CHICAGO — Standard & Poor's said it would wait to see the terms of Wayne County, Mich.'s consent agreement with the state before taking any action on the already junk-rated county.

The ratings agency made the comment Thursday, the day the county board opted to enter into the consent agreement, one of four options allowed for governments that the state has declared to be in a financial emergency. Other options include an emergency manager, bankruptcy or neutral evaluator.

"Although the selection of a consent agreement removes some uncertainty and potential loss of autonomy that the appointment of an emergency manager could have created, the agreement's impact and ability to structurally rebalance the county remain uncertain until the plan is formalized and approved," S&P said in a comment. "Once the terms of the consent agreement are understood, Standard & Poor's will be better able to assess the short-term pressure facing the county and resolve the creditwatch."

The ratings agency put the county's BB-plus general obligation bond rating on creditwatch with negative implications on June 23, after county Executive Warren Evans requested state intervention and the declaration of a financial emergency.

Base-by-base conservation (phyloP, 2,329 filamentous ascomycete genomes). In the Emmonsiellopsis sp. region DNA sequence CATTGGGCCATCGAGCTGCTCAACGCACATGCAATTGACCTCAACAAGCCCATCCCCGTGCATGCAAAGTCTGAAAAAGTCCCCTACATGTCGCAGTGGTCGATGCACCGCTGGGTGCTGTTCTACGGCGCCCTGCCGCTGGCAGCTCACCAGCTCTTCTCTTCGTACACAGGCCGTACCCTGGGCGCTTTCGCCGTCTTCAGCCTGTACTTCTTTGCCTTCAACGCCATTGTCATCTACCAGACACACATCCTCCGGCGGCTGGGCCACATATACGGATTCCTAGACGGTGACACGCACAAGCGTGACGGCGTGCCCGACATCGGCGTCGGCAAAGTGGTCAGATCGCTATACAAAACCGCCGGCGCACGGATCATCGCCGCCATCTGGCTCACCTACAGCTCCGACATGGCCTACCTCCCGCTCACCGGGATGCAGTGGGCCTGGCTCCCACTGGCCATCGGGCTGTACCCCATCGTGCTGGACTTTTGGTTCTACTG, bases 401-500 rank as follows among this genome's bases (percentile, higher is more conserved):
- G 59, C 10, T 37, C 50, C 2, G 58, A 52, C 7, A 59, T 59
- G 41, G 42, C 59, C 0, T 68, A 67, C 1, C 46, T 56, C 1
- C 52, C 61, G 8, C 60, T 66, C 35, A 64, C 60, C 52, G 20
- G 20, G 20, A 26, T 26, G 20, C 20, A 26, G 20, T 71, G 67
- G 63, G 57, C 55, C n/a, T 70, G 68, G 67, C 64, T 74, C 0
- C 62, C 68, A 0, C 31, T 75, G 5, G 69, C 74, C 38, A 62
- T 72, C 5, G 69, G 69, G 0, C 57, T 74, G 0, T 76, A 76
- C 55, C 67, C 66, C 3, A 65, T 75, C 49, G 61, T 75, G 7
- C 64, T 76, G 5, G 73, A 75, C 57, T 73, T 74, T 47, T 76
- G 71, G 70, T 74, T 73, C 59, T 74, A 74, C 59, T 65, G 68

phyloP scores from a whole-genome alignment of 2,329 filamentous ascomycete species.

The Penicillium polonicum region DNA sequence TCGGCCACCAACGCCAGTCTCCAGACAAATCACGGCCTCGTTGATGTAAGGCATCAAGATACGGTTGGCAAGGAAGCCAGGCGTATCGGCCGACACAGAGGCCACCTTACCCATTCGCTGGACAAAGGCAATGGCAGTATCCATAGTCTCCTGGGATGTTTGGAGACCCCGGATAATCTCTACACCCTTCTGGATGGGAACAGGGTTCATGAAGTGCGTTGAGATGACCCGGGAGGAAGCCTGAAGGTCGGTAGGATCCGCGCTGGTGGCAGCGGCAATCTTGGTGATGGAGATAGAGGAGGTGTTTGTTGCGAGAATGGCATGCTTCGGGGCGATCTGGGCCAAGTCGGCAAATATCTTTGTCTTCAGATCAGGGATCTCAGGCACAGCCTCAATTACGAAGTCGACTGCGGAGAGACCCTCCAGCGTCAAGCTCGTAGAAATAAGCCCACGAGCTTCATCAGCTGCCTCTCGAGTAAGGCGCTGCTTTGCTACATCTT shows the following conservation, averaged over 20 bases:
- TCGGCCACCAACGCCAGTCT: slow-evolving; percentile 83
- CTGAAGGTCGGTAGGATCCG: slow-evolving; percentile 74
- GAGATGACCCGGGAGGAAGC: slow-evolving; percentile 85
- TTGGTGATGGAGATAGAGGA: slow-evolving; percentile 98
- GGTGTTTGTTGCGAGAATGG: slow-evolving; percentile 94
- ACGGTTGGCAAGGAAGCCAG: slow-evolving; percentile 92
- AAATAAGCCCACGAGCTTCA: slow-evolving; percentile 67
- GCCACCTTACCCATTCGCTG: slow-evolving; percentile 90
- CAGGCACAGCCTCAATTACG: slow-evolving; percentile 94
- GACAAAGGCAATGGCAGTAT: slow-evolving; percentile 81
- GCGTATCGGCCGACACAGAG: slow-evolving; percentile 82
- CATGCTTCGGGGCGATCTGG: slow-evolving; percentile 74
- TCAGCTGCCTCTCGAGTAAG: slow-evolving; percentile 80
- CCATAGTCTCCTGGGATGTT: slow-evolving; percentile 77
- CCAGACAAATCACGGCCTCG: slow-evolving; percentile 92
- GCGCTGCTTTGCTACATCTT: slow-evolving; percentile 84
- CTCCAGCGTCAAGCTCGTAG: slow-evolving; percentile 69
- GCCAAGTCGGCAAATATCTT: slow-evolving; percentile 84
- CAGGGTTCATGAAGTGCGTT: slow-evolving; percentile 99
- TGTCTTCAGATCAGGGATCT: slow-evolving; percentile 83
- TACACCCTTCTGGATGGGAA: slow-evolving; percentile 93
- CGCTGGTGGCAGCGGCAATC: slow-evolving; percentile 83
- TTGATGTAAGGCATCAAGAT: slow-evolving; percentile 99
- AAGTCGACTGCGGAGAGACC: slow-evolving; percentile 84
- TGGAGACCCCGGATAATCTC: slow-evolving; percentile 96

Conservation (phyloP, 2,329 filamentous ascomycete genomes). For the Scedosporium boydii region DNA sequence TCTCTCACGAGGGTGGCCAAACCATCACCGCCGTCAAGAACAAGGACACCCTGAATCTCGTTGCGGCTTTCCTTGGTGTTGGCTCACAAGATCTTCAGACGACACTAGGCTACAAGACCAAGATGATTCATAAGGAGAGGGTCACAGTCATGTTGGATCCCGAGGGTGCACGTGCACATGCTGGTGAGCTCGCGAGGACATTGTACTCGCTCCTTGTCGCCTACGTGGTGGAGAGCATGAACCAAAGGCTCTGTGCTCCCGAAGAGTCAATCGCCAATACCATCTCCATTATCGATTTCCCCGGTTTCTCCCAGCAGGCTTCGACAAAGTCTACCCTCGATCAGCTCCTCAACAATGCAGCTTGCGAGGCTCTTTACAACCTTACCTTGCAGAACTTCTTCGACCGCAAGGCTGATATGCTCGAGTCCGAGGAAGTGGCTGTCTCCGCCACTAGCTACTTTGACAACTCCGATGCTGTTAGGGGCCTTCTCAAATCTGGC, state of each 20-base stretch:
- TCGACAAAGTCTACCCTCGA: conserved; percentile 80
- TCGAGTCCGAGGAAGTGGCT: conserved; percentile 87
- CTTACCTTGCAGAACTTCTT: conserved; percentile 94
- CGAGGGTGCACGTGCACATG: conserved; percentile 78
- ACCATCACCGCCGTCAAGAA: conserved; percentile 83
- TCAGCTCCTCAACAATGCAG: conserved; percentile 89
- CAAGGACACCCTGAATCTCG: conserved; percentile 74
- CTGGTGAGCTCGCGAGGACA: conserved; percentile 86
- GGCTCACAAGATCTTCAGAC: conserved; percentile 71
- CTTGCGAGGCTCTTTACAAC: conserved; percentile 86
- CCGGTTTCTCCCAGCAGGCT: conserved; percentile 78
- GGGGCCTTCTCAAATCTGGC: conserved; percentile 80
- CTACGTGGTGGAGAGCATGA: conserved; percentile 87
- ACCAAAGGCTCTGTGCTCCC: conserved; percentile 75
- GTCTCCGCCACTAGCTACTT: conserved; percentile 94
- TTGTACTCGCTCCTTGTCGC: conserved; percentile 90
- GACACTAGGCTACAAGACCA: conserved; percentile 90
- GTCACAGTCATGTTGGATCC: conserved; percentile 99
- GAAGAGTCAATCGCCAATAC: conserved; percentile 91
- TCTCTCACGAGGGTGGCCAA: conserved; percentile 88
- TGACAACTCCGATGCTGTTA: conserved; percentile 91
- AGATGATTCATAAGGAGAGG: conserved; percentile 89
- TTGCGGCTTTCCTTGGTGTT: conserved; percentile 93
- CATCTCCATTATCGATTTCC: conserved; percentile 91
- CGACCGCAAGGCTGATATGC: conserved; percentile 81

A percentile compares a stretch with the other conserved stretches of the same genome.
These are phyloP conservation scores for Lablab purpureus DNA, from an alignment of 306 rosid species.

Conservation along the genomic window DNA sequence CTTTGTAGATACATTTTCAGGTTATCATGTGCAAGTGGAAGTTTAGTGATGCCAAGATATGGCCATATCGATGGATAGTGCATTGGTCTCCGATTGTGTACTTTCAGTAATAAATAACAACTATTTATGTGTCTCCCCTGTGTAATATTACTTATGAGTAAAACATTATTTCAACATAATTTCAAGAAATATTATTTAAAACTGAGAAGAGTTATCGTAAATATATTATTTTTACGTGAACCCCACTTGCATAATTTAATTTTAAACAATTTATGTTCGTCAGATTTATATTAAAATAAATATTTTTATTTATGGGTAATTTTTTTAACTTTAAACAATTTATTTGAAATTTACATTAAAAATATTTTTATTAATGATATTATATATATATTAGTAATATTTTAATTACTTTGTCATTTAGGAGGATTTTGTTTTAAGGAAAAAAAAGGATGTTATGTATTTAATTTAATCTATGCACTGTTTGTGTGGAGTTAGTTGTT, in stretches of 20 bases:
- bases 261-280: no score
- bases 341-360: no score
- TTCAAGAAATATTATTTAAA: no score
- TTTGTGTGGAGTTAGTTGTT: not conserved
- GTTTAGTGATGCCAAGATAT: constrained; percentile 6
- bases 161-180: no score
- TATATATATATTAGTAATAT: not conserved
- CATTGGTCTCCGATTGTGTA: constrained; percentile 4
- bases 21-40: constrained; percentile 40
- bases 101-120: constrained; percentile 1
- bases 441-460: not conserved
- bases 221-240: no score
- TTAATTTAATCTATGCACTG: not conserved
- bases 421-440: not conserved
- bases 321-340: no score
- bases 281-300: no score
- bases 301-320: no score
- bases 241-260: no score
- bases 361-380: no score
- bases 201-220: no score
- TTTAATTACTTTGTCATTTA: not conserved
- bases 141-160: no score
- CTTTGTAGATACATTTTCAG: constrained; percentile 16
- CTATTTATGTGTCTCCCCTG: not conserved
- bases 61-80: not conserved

The county is expected to spend up to the next 30 days negotiating the consent agreement with Michigan Treasurer Nick Khouri. The decree will provide a blueprint for the county's continued restructuring, which Evans has said is necessary to stave off insolvency by next summer.

S&P also said the county's ratings were unaffected by Gov. Rick Snyder's declaration of a financial emergency on July 22.

Evans and the county board said the consent agreement allowed for the continuation of local control while boosting the county's powers over labor contracts.

Wayne is rated junk by all three ratings agencies. Fitch Ratings rates it B with a negative outlook and Moody's Investors Service rates it Ba3 with a negative outlook.

The county has $336 million of limited-tax general obligation bonds and $654 million of unlimited-tax GO bonds.

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